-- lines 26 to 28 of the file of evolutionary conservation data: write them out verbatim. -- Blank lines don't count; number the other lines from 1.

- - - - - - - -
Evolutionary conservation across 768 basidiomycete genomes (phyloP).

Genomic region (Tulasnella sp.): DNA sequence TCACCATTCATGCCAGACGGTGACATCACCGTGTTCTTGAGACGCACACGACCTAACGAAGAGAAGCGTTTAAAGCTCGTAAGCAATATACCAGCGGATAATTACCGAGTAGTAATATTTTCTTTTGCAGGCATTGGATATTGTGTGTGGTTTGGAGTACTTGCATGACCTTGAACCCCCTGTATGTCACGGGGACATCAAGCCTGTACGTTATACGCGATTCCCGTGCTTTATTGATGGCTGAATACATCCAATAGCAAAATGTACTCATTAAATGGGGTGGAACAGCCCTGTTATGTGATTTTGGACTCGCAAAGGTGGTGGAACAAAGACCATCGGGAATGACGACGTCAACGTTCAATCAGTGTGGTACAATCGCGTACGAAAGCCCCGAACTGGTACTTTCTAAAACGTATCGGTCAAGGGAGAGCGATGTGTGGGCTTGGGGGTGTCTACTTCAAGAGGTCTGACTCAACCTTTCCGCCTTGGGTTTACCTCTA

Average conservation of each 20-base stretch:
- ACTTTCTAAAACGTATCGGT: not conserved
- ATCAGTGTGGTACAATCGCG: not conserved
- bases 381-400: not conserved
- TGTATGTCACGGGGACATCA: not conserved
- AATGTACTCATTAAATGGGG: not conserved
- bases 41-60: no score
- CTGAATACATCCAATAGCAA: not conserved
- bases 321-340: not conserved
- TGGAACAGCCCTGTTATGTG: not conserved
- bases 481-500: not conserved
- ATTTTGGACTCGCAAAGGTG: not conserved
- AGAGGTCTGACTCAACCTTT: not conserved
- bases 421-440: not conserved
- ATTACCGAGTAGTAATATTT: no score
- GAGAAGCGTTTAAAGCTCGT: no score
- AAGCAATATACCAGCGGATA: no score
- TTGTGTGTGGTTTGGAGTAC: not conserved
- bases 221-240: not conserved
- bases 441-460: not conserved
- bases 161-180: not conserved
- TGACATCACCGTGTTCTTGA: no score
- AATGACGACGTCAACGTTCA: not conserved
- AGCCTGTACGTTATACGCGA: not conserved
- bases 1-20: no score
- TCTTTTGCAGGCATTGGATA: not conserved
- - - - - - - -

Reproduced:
- AGCCTGTACGTTATACGCGA: not conserved
- bases 1-20: no score
- TCTTTTGCAGGCATTGGATA: not conserved